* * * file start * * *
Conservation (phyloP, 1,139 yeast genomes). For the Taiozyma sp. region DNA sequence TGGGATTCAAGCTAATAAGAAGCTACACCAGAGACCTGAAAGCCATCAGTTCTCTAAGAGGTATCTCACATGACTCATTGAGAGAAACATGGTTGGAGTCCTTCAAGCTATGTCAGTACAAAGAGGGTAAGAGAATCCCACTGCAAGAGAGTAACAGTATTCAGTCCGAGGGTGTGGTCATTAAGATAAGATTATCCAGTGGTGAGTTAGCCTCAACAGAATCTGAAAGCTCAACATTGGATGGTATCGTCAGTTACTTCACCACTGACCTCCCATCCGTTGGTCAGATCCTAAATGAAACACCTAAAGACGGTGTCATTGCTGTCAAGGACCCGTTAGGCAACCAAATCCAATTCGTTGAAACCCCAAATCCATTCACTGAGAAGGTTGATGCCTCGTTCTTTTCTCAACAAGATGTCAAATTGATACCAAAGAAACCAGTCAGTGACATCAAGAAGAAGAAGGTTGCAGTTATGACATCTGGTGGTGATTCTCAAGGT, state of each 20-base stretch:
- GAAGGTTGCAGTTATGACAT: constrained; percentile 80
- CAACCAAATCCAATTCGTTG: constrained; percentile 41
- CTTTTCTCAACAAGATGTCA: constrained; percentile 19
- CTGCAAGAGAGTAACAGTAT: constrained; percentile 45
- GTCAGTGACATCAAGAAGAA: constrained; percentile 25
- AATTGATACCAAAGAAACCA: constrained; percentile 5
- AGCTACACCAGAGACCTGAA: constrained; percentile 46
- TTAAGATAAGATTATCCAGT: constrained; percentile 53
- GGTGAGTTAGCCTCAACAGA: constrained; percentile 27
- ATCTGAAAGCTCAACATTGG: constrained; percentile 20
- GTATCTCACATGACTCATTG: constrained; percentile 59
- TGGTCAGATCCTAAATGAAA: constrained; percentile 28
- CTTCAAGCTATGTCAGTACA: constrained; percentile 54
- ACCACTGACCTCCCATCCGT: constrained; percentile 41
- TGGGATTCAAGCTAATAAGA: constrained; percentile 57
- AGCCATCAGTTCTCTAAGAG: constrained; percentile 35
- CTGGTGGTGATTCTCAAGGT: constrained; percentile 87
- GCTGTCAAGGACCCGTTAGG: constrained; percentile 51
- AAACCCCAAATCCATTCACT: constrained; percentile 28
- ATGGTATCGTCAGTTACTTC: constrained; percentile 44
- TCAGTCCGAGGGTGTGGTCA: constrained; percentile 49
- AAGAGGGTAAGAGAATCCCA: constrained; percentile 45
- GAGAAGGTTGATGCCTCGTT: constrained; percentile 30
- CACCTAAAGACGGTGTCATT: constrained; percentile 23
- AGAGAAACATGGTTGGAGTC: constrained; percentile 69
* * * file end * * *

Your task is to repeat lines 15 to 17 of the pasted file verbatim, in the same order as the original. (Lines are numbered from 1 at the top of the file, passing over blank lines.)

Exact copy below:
- ACCACTGACCTCCCATCCGT: constrained; percentile 41
- TGGGATTCAAGCTAATAAGA: constrained; percentile 57
- AGCCATCAGTTCTCTAAGAG: constrained; percentile 35